The Cyprus Chamber of Commerce and Industry (Keve) on Wednesday shared the findings of a recent business study which shed light on the significant bureaucratic hurdles faced by small and medium-sized enterprises (SMEs) in Europe, within the context of the EU financial framework.
The study was conducted by Eurochambers, the European association of Chambers of Commerce, and SMEunited, in collaboration with the European Commission.
This research, the chamber explained, is based on feedback from 2,141 companies across 25 EU member states, and revealed that while the EU financial framework imposed substantial administrative burdens, it failed to offer substantial financial benefits to SMEs.
Over the past two years, nearly 60 per cent of the participating companies have invested in sustainability initiatives.
However, SMEs encounter challenges when seeking access to sustainable financing options.
According to the study, only 35 per cent of these sustainability investments were funded through external sources, a factor insufficient to support the substantial investments required for transformation.
This stands in stark contrast to larger corporations, which easily secure sustainable financing from capital markets.
Commenting on the findings, Vladimír Dlouhý, President of Eurochambers, stated that “the feedback indicates that while SMEs aspire to enhance their sustainability efforts, they face disproportionate challenges”.
“The sustainable financing framework must address this gap between SME incentives and means when it comes to the green transition,” he added.
An underlying issue is the indirect reduction of reporting obligations for larger companies and banks when compared to small and medium-sized enterprises.
Such obligations, primarily designed for larger entities, often burden SME offices, either as bank clients or as suppliers to larger value chains.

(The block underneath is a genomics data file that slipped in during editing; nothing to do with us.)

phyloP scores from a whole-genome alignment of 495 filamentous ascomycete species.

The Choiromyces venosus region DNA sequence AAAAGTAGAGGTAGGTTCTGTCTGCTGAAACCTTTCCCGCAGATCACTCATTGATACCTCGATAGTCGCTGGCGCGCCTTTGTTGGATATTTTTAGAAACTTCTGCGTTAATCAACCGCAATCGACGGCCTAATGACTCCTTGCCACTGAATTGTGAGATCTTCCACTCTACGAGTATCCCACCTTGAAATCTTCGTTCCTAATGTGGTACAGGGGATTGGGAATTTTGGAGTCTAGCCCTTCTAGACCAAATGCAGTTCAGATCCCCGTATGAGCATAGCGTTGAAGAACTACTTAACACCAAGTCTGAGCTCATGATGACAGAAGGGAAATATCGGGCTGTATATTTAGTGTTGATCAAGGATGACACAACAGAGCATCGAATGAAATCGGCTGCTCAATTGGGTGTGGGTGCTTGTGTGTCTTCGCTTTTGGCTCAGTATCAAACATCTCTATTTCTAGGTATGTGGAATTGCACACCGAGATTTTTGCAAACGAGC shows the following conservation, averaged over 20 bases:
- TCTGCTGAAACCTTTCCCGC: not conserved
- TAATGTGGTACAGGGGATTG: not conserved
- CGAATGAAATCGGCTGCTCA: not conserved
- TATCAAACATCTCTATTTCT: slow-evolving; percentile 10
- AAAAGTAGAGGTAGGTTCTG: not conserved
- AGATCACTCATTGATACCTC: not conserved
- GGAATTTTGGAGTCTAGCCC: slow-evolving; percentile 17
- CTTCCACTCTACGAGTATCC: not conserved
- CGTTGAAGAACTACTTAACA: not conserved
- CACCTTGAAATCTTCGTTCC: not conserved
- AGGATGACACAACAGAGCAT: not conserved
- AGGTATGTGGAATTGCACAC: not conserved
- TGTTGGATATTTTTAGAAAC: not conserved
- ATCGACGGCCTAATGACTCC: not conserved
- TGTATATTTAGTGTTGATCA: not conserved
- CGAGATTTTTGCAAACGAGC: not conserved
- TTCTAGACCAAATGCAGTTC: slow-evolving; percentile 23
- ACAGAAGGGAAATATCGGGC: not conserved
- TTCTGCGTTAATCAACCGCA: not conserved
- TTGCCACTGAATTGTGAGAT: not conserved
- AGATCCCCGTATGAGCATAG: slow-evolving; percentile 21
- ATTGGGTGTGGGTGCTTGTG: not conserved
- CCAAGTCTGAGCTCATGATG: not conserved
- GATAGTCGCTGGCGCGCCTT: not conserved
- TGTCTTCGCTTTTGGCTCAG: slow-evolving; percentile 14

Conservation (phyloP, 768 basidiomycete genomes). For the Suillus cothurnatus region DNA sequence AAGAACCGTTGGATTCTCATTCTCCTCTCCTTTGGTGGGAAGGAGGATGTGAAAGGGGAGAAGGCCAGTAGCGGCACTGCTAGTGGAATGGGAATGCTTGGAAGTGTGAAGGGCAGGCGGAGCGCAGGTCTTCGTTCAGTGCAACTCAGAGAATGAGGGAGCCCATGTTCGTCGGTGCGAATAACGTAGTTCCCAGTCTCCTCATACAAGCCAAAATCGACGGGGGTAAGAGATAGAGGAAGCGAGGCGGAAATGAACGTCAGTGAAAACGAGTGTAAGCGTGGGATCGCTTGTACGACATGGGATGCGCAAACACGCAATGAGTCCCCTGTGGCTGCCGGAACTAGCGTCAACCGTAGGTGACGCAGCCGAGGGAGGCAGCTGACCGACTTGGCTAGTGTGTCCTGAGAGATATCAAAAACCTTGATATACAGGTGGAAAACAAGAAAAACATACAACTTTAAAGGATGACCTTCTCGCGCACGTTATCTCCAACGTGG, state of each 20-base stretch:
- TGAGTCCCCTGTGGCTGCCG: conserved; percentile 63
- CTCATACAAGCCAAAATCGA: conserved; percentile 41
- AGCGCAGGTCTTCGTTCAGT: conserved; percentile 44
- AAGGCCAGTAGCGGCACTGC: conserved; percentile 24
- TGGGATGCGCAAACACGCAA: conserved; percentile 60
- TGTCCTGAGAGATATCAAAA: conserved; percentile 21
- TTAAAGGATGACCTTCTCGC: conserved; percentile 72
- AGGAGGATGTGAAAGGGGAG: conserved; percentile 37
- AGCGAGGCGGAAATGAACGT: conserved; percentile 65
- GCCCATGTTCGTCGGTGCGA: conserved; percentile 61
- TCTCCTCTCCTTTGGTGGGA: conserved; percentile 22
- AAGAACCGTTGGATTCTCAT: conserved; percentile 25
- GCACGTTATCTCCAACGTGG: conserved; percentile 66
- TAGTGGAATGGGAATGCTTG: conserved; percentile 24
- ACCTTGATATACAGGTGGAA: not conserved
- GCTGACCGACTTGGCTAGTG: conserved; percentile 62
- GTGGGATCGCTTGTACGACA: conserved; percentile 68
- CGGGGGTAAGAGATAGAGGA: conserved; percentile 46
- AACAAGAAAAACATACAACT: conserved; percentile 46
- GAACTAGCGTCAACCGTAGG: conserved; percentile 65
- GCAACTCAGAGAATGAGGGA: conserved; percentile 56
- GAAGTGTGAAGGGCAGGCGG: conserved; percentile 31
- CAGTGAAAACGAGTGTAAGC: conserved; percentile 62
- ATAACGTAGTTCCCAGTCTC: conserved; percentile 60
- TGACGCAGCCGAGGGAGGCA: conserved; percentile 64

Dlouhý explained that “without the infrastructure and capacity to manage these overarching disclosure requirements, SMEs find themselves at a disadvantage.”
This situation, he explained, is exacerbated by the fact that obtaining public subsidies or grants for sustainable projects is a cumbersome process often linked to complex application procedures.
The study underscores the need for a more balanced approach within the EU financial framework to ensure that SMEs can effectively participate in and benefit from sustainability initiatives without being hindered by administrative barriers.
Meanwhile, according to the European Commission’s annual report on European SMEs for the 2022-2023 period, EU small and medium-sized enterprises (SMEs) have endured a precarious economic environment since early 2020, primarily due to the Covid-19 pandemic.
The report explained that despite signs of recovery in 2021 and 2022, SMEs grapple with multiple challenges, including difficulties in hiring, rising inflation, increased energy costs, and the termination of government financial aid.
In addition, the conflict in Ukraine, both directly and indirectly, has further exacerbated their situation, with some countries bearing a higher impact due to their proximity to the conflict zone.
Additionally, SMEs are navigating the transition to a digital and sustainable economy while dealing with inflationary pressures.
The report showed that while initial figures for 2022 showed SMEs’ growth, it was mainly inflated due to rising inflation rates.
When adjusted for inflation, the value added by SMEs actually declined by 2.3 per cent.
Moreover, employment increased but did not fully recover from pandemic-induced losses, leaving SMEs lagging behind their 2019 performance.
Projections for 2023 indicate a challenging landscape, with expected value-added increases mainly being eroded by inflation.
The report also revealed that micro SMEs, meaning businesses with less than 10 employees, outperformed other SME size classes, demonstrating impressive employment growth.
Further highlights included the fact that certain industrial ecosystems experienced real-value-added growth, despite the challenges, while technology-intensive SMEs showed significant increases in value-added, employment, and their overall number.
Finally, the report stressed that a lack of skilled workers remains a prime obstacle for SMEs across the EU.